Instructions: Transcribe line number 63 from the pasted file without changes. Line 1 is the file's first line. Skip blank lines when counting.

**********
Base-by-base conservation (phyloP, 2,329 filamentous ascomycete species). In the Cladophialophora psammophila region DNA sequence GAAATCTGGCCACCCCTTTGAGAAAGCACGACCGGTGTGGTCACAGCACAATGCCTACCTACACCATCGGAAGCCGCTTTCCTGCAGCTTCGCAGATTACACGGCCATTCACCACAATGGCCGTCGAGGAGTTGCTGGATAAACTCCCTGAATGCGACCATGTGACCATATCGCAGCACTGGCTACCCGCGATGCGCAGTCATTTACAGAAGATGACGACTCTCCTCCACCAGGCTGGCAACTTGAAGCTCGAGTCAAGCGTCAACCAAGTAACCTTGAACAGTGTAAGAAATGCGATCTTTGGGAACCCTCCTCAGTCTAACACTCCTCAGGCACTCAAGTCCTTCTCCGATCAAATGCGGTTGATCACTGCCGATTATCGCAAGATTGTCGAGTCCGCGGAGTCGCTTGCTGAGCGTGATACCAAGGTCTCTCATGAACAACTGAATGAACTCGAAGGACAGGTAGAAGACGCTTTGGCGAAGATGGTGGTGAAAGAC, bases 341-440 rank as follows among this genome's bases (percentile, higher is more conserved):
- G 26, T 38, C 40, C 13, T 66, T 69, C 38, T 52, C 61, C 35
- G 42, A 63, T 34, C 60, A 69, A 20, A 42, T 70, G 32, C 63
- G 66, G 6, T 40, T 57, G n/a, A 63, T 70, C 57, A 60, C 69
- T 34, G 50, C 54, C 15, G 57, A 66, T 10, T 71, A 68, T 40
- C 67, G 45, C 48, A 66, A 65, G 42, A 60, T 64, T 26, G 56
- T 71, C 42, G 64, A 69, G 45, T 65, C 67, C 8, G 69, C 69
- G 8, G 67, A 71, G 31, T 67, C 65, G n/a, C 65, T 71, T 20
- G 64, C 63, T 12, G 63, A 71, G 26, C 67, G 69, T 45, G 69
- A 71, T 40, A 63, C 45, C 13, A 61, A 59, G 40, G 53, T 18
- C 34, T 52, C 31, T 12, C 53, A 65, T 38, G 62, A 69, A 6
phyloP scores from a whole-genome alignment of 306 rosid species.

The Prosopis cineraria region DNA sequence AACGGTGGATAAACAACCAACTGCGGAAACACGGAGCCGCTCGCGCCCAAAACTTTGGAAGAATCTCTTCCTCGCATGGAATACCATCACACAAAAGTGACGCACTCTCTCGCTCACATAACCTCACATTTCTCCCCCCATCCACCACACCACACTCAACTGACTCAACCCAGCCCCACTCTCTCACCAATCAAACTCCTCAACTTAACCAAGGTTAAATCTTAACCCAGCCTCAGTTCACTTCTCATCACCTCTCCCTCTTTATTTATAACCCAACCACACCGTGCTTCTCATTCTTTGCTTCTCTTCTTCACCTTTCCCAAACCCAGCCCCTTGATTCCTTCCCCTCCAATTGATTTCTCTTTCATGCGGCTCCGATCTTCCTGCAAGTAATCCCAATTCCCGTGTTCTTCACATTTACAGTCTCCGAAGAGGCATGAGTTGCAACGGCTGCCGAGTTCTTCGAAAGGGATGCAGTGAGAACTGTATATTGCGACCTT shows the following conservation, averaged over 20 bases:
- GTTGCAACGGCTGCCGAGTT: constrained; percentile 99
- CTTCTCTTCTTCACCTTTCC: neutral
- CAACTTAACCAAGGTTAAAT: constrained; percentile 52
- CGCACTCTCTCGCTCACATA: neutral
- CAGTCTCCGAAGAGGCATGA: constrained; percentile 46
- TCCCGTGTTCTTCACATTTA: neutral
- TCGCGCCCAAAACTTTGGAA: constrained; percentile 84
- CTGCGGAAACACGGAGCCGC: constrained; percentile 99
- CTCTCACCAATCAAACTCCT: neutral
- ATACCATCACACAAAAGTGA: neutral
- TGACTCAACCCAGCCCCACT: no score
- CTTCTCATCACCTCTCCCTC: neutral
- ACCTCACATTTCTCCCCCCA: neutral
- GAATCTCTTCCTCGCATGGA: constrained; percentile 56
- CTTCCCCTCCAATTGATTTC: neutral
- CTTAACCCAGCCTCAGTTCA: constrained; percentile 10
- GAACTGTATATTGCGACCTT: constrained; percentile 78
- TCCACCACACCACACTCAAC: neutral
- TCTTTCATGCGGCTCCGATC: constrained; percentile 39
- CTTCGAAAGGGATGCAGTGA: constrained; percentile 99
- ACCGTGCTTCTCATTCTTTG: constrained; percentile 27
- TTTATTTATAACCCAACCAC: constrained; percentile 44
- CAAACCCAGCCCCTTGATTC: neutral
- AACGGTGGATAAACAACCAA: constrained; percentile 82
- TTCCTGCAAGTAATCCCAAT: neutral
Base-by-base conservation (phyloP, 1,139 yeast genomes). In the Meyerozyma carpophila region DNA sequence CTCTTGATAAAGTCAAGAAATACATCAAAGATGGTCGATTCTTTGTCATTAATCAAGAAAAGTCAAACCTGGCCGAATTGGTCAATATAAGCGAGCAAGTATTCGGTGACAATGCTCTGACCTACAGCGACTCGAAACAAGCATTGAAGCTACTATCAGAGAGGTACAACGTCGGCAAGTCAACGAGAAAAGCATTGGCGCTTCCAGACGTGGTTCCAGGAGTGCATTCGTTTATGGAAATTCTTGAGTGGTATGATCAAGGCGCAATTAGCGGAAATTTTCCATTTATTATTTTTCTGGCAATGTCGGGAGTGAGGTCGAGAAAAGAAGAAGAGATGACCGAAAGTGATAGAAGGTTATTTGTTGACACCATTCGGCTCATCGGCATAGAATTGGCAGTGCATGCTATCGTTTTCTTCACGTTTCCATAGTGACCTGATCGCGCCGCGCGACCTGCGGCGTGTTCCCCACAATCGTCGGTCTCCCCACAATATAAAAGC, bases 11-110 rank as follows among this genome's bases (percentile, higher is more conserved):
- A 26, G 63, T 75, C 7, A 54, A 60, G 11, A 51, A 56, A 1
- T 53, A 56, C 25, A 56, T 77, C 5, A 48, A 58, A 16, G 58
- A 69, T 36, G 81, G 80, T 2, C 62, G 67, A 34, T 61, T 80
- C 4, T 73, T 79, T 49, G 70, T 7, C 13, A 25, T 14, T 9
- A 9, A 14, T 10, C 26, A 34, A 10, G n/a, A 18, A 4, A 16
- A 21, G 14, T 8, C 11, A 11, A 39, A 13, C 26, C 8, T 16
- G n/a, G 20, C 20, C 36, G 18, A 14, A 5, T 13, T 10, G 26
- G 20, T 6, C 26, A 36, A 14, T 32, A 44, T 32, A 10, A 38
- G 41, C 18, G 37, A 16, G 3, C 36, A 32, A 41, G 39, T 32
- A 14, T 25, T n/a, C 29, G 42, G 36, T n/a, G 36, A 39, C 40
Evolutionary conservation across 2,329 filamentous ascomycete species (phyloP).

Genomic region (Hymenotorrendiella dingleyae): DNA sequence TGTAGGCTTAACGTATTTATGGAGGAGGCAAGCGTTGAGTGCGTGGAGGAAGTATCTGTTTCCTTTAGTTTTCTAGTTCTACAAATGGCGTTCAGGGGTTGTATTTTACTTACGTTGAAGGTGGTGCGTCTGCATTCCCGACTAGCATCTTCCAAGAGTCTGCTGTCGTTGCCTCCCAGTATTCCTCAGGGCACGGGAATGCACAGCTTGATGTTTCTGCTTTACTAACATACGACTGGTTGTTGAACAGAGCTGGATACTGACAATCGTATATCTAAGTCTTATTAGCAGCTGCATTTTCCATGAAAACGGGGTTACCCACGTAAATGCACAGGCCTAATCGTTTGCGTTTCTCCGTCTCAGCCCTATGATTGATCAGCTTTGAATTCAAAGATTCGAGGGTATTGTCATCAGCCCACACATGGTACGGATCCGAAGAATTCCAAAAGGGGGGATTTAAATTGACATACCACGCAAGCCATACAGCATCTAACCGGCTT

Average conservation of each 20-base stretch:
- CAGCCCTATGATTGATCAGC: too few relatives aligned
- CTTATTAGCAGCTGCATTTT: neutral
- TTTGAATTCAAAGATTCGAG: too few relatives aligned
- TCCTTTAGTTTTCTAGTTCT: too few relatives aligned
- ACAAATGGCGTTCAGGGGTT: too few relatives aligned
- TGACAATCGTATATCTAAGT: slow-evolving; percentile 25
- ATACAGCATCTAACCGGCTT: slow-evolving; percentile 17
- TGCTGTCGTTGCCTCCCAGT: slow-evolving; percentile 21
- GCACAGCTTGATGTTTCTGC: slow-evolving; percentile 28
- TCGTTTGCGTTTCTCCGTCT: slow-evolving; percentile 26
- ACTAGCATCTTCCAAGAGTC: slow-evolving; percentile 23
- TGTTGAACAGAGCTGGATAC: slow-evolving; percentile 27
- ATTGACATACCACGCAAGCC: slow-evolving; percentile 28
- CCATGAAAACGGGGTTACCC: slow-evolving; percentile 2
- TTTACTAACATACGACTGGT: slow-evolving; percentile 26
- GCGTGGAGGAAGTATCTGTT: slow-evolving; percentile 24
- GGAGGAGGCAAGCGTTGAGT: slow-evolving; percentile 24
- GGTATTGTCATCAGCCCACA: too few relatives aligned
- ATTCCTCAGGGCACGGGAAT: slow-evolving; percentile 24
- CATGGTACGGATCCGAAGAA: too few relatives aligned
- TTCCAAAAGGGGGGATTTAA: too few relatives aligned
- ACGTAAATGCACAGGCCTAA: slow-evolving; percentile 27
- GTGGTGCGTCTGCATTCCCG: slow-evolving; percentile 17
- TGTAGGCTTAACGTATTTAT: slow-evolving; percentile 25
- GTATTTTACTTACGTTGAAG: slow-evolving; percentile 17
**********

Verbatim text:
- ACTAGCATCTTCCAAGAGTC: slow-evolving; percentile 23